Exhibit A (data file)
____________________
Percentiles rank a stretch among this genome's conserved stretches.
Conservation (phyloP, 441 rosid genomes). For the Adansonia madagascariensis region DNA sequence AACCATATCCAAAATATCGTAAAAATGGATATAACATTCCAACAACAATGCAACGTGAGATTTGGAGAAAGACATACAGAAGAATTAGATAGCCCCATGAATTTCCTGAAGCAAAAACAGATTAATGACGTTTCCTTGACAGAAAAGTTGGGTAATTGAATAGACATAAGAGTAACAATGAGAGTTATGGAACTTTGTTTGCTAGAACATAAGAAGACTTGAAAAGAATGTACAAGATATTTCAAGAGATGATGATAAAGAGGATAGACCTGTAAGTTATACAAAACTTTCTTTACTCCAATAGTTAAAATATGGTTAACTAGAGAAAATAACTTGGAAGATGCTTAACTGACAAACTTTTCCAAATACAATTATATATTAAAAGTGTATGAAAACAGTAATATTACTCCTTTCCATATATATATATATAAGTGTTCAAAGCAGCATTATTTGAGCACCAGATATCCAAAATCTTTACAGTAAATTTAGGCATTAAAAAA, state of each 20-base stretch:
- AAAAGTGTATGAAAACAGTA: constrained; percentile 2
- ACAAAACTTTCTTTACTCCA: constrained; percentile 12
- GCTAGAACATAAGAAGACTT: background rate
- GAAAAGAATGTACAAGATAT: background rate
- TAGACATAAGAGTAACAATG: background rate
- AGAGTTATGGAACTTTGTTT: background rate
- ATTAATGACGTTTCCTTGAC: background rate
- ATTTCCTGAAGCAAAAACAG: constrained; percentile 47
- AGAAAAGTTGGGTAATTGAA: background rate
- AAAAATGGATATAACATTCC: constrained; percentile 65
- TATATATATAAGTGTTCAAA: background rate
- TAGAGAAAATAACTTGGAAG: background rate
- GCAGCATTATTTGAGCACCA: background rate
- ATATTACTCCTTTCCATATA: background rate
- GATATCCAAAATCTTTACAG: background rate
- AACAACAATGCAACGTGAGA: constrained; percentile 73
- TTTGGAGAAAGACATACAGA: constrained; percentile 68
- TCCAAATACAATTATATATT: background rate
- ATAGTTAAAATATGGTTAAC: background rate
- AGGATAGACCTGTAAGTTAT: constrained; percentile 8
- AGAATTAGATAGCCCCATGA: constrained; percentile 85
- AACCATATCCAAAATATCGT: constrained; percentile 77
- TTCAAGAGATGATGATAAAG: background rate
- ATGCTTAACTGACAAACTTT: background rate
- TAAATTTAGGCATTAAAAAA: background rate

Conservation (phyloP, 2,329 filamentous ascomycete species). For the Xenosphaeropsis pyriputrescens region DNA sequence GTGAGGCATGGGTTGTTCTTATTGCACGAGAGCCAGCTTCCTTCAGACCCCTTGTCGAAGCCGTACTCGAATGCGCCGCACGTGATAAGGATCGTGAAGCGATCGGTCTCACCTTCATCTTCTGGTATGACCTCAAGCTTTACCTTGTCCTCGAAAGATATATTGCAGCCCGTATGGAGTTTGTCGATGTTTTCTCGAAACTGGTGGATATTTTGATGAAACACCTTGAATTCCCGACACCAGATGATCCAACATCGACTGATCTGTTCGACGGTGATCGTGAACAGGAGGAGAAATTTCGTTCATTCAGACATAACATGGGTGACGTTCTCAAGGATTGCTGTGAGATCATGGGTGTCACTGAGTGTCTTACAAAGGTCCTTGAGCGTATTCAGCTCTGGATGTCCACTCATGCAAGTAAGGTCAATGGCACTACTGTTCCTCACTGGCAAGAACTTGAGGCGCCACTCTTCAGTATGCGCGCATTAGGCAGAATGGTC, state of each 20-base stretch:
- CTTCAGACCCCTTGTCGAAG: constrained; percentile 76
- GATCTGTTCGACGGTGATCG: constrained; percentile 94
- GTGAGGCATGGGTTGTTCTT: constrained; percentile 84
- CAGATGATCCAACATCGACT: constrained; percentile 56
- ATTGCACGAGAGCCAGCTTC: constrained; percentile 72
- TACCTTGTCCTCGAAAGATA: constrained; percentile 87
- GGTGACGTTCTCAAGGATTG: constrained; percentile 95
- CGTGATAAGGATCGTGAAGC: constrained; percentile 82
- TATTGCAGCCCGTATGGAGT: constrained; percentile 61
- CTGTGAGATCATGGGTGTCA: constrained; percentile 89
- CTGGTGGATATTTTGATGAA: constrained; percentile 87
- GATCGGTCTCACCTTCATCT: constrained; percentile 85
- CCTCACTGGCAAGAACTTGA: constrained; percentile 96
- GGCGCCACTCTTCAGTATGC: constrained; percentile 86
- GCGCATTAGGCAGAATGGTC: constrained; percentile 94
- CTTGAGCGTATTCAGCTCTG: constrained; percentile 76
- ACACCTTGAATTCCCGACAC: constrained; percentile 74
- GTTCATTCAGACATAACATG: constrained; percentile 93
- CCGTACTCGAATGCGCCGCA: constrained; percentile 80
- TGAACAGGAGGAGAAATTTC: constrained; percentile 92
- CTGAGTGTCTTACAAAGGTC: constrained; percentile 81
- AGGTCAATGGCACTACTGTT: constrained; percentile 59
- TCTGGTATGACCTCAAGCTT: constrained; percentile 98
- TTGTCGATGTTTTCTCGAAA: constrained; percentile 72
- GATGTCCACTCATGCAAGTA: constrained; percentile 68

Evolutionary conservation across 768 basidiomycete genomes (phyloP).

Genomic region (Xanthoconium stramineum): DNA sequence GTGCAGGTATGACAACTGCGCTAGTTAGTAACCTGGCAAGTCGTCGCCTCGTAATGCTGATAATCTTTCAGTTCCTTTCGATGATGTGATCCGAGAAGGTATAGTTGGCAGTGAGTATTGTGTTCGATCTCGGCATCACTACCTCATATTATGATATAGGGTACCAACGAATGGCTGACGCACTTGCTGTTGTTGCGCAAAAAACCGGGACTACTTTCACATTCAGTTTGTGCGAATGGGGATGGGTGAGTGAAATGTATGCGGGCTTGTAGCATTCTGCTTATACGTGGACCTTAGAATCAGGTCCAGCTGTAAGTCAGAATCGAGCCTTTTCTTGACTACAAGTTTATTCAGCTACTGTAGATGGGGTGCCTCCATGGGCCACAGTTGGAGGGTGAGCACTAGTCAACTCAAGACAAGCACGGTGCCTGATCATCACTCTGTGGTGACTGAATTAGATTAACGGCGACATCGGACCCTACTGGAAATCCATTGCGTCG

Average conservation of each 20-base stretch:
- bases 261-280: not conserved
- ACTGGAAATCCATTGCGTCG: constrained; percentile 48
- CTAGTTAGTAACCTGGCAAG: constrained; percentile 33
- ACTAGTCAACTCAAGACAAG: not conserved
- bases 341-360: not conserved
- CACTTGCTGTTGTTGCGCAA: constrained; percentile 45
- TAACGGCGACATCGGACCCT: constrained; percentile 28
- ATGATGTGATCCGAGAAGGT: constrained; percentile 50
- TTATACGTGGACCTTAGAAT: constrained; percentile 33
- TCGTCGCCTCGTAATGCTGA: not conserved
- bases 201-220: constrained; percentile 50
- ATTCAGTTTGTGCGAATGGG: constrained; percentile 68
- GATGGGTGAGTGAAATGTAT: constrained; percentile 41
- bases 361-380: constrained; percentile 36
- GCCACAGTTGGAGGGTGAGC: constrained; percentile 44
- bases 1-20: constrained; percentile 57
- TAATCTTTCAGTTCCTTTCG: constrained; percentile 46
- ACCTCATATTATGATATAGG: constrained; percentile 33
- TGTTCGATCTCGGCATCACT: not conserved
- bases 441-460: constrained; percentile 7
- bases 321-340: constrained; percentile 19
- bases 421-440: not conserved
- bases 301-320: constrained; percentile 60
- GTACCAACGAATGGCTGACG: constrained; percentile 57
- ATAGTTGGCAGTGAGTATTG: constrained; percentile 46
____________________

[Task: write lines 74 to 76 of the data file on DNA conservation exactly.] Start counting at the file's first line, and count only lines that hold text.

- ACCTCATATTATGATATAGG: constrained; percentile 33
- TGTTCGATCTCGGCATCACT: not conserved
- bases 441-460: constrained; percentile 7